India’s Mahindra & Mahindra anticipates it will take at least another two years for car sales to return to their pre-pandemic peaks, but a slow pace of vaccinations could hurt recovery prospects, its chief told Reuters in an interview.
Affected by the pandemic in 2020 and an economic slowdown in 2019, passenger vehicle sales in India dropped to 2.7 million units in the last fiscal year – their lowest level in six years and well below the peak of 3.4 million units in fiscal year 2019.
Mahindra Chief Executive Officer Anish Shah said sales would rebound by fiscal year 2023 if a majority of the country’s population is vaccinated and new COVID-19 cases ease, helping the economy recover.
“Getting back to full normal is going to depend on vaccinations … (else) we will always have the fear of the next wave coming in and disrupting things again,” Shah
Yet, only about 3 percent of India’s 1.3 billion people have been fully vaccinated, the lowest rate among the 10 countries with the most cases.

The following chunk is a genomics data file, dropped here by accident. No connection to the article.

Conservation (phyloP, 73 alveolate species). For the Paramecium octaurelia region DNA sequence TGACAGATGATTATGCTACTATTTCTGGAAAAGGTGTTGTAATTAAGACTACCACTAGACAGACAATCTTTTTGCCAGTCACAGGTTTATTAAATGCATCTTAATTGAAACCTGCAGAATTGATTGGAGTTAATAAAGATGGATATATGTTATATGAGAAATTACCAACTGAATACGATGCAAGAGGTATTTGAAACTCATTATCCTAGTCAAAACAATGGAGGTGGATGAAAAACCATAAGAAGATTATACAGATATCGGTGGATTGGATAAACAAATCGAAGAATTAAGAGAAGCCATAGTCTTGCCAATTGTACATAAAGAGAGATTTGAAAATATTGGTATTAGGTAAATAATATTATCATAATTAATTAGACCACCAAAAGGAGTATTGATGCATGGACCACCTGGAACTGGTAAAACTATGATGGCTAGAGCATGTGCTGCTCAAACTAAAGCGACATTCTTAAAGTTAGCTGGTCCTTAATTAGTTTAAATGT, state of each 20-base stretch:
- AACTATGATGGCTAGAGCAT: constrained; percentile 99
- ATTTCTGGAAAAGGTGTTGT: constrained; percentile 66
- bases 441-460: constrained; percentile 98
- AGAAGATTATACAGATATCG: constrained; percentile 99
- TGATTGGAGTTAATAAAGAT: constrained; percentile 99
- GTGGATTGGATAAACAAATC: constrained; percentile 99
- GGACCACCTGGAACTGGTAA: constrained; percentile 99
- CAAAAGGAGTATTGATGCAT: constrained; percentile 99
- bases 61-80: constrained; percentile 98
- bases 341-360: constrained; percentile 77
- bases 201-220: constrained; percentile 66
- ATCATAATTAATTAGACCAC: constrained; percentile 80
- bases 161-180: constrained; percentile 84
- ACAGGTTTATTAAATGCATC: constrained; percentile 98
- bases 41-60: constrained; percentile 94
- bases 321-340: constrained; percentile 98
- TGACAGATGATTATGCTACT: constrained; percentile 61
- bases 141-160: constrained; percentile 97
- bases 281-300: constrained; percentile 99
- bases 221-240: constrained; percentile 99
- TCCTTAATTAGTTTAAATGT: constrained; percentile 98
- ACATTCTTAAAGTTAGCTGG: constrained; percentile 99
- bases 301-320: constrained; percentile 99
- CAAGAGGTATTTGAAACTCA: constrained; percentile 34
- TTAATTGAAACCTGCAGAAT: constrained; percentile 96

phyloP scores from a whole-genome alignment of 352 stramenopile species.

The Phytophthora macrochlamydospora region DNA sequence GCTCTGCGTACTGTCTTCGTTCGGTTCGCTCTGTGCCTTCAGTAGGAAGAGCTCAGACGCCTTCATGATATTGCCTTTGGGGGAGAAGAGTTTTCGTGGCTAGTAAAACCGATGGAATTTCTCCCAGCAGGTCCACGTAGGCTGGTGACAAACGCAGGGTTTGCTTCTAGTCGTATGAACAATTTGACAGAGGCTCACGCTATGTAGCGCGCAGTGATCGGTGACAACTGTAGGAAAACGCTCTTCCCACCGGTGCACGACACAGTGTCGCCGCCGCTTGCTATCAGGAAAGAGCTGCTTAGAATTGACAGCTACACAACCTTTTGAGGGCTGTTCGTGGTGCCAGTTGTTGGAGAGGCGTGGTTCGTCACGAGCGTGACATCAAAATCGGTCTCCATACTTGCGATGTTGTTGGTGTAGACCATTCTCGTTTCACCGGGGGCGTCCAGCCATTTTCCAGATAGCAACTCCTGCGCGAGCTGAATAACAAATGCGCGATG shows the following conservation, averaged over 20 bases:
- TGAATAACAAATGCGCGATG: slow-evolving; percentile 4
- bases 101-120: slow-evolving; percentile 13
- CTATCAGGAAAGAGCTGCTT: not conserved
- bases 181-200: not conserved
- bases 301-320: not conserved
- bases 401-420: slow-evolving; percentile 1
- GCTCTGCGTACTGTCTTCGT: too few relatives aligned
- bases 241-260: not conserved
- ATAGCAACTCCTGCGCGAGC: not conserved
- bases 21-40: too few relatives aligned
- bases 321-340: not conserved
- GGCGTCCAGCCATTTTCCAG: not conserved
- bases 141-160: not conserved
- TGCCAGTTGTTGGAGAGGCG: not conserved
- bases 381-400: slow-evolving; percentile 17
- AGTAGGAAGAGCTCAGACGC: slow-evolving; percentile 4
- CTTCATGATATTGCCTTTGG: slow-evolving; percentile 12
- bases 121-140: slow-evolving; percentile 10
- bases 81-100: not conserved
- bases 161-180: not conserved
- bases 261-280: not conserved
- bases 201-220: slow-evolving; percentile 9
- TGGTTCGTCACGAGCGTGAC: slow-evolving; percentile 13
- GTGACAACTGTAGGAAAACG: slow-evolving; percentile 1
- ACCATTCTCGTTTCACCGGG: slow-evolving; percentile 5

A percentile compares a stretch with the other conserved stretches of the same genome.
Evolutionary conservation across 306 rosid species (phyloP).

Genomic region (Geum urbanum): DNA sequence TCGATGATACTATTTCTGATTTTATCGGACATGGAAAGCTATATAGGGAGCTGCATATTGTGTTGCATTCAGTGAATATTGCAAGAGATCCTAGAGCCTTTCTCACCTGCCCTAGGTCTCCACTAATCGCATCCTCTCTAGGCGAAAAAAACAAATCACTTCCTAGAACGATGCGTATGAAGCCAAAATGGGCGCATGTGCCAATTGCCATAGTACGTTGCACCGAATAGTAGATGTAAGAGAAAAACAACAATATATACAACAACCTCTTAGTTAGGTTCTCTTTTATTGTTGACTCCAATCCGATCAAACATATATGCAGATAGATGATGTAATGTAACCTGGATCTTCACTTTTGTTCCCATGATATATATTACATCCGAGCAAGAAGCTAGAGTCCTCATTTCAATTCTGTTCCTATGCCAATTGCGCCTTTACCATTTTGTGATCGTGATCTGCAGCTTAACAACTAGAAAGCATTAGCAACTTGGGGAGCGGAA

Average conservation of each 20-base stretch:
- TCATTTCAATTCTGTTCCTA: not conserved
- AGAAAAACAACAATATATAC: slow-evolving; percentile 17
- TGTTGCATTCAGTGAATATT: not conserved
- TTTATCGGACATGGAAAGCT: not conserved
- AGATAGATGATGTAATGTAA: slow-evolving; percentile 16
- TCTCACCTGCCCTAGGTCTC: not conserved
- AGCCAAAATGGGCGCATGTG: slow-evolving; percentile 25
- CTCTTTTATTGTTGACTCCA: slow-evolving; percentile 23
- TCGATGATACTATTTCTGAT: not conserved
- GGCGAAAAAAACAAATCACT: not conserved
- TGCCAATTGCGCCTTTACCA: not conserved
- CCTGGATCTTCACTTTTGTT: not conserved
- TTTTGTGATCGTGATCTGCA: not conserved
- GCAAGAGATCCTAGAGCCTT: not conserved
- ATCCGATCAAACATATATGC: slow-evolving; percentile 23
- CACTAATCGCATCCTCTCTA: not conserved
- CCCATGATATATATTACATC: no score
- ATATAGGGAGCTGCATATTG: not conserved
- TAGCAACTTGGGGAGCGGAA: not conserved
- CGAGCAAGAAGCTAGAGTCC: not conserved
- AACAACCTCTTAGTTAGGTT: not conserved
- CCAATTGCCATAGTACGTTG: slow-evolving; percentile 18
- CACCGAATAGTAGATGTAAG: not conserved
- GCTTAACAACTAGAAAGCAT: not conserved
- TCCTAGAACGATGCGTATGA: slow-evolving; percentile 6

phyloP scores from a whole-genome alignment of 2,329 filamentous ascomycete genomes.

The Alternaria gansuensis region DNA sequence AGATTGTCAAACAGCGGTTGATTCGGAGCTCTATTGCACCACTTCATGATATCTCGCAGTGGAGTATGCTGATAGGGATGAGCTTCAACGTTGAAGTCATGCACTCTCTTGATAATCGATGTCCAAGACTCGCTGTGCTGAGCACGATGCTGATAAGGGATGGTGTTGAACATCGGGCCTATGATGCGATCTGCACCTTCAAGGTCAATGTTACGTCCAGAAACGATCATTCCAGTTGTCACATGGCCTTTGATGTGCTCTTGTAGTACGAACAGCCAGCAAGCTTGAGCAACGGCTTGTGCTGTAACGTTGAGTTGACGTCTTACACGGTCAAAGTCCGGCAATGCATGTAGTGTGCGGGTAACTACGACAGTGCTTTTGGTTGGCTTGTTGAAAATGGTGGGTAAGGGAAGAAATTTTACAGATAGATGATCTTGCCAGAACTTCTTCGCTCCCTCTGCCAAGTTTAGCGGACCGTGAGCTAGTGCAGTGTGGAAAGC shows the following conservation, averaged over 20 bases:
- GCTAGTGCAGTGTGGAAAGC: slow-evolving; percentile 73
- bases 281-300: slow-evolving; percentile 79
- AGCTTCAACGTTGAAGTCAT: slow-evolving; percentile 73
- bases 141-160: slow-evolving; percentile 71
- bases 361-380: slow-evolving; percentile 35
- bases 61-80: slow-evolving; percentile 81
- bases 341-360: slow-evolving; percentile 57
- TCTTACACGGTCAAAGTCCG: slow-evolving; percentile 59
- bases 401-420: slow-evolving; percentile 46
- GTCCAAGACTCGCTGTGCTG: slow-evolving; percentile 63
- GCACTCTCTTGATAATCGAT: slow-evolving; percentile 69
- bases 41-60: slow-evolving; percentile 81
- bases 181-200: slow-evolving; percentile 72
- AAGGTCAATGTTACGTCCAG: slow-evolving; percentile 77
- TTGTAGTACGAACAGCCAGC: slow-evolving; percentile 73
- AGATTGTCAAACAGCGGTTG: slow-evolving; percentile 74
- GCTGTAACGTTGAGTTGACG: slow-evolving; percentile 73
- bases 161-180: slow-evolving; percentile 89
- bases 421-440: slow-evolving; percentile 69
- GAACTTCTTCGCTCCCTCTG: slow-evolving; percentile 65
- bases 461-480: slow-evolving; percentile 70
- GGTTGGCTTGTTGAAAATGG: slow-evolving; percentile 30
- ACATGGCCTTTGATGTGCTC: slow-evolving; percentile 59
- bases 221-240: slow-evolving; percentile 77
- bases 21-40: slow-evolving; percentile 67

Car sales had started to pick up in the January-March period but a second, more deadly wave of infections forced lockdowns again. This time consumer sentiment has taken a hit and discretionary spending is likely to take longer to recover.
The virus is also spreading to rural India, which was relatively protected during the first wave and had offset the low demand automakers saw in urban centers.
This time, urban and rural buyers are holding back until the crisis passes.
“This year we have seen our customers also worry about putting up money and buying anything, saying what happens in case someone (in the family) gets COVID,” he said.